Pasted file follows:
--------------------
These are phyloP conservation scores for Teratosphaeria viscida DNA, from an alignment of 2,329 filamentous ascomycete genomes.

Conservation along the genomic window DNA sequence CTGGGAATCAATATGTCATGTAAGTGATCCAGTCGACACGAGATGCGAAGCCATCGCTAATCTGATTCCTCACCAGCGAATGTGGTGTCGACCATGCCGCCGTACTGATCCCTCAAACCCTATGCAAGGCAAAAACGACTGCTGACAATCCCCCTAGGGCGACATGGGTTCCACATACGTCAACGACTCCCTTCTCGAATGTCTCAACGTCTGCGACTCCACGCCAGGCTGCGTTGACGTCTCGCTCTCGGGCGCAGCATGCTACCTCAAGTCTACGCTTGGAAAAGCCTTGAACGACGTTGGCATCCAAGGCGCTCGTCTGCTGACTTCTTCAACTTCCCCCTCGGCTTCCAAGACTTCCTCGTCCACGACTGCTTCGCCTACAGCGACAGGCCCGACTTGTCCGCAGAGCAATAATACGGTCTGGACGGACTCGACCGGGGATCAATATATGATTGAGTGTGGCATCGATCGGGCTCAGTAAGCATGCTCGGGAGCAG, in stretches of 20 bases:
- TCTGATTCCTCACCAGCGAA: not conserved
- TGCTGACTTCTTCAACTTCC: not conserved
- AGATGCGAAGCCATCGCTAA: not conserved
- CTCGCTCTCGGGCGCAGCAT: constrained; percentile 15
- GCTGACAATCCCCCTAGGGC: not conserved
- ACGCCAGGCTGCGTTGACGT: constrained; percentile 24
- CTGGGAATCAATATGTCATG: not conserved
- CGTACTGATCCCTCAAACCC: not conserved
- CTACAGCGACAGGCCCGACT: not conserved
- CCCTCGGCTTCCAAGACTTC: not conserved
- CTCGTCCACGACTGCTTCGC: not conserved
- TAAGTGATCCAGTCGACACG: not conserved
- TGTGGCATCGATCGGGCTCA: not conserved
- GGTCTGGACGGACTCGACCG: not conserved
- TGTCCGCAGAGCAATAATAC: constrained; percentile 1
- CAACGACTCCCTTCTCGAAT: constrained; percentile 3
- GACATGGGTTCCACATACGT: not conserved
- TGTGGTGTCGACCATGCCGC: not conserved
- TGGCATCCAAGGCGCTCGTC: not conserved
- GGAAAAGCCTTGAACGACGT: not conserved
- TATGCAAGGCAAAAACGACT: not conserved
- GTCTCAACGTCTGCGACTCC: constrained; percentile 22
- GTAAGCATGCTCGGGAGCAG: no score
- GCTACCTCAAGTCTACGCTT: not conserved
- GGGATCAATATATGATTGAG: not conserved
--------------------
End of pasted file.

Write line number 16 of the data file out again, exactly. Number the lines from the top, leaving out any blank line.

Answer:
- GGTCTGGACGGACTCGACCG: not conserved